This is the fifth photo essay on my visit to the Imperial War Museum.
Here is a model of the bog. There is a complicated process to follow, and if you don't follow it, then erm, the stuff comes back at you. This is the origin of the statement, “getting your own back”. I don't think it would be fun, lol.
A Davis Submerged Escape Apparatus. To be used by submariners.
Dating back to 1917. Lethal little critter.
And here’s the Matilda tank of North Africa fame. This wasn't a particularly good tank, even though its armour was massive and would protect the crew from almost anything.
The turret had a, surprisingly, very small 40mm gun. Not powered enough and didn't have a high explosive shell. Made it a bit useless.
Now here’s some serious horsepower in play. This is the British 5.5 inch Mark III Medium Gun. Pretty extensively used, this was also used by the Indian Army against Pakistan. Big momma, could fire a 82 pound shell to 18100 yards.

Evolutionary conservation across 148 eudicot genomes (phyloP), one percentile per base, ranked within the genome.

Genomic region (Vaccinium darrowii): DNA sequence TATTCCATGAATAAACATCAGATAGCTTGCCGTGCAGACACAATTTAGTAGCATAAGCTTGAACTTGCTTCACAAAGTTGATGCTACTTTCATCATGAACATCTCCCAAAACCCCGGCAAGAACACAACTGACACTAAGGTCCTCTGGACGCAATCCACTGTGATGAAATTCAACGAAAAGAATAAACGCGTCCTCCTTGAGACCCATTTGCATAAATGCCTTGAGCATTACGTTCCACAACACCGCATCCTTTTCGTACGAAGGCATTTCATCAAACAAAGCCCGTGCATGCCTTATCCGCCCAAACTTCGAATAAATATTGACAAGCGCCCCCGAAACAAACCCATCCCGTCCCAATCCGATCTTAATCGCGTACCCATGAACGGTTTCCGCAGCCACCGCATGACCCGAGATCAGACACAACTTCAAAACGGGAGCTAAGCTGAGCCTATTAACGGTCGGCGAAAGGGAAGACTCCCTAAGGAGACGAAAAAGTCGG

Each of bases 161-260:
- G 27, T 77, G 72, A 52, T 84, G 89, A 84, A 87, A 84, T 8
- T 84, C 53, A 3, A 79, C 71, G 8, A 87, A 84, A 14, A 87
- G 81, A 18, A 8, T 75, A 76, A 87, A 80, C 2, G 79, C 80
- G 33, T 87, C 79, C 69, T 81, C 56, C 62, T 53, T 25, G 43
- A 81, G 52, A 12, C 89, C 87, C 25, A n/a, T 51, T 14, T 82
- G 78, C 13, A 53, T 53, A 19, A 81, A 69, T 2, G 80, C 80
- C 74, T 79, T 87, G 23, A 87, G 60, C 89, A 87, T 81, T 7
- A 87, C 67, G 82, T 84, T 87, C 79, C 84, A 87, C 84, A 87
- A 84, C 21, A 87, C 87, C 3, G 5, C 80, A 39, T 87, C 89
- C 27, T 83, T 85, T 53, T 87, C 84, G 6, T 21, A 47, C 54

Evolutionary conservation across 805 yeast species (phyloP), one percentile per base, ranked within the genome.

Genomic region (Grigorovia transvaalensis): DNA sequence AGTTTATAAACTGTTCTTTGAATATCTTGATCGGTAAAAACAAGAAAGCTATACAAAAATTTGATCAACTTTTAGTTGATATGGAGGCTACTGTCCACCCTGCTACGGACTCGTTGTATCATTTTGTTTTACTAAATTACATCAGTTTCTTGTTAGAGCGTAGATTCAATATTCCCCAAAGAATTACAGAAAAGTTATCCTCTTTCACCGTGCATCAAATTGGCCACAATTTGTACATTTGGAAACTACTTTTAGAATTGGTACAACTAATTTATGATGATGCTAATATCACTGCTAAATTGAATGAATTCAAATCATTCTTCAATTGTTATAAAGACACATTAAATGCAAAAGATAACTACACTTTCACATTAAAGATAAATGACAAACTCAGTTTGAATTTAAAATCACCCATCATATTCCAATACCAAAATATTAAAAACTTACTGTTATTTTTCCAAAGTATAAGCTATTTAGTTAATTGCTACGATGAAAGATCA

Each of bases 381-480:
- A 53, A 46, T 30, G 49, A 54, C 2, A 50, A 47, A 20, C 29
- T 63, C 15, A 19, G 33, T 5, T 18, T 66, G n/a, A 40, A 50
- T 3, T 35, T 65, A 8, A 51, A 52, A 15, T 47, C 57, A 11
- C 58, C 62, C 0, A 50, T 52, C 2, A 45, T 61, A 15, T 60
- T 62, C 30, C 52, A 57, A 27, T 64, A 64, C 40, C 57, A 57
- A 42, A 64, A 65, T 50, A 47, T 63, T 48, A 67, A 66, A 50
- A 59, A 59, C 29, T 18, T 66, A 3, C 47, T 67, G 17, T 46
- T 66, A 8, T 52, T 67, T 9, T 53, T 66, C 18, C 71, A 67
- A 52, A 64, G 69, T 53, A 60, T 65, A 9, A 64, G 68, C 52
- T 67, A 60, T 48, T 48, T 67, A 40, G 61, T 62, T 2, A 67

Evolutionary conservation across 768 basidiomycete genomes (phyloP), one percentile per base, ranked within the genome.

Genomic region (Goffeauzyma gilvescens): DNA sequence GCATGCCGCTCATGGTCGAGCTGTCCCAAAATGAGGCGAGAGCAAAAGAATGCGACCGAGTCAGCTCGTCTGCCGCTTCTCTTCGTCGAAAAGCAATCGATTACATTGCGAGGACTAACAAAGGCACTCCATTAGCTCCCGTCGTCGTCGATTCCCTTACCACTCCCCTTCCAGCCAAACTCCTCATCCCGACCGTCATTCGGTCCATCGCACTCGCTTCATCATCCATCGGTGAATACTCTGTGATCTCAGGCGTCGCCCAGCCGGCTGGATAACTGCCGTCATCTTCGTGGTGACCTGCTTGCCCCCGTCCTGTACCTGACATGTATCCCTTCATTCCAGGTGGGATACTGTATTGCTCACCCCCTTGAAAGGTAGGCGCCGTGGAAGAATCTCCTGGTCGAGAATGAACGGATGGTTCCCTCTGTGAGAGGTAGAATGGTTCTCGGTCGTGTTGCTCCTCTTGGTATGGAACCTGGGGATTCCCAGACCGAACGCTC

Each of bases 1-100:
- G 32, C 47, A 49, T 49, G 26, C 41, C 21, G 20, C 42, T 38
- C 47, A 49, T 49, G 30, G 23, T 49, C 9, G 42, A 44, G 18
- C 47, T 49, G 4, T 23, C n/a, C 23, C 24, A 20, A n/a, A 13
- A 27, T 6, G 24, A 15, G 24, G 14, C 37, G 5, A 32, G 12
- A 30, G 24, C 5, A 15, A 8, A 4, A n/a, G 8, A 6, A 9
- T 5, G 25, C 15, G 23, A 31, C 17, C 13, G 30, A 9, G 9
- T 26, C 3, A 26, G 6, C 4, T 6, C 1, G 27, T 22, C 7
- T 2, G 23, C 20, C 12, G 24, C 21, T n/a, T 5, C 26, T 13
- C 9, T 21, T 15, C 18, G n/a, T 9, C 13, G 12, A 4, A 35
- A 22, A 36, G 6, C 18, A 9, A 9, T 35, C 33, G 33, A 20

Next to it was its older brother from WW1. Look at the wheels, it was designed to be pulled by horses as well as mechanised vehicles.
These howitzers were what caused this moonscape of craters filled with water, shattered trees and mud mixed with the body parts and blood of men. Sad
This is a portable air raid shelter, and could contain up to 2 people. Mainly used in places where key personnel had to stay out in the open, out of reach of conventional shelters. Can you imagine yourself cowering inside this bell like structure? Being pinged with shrapnel, flying masonry and not knowing if you are going to survive?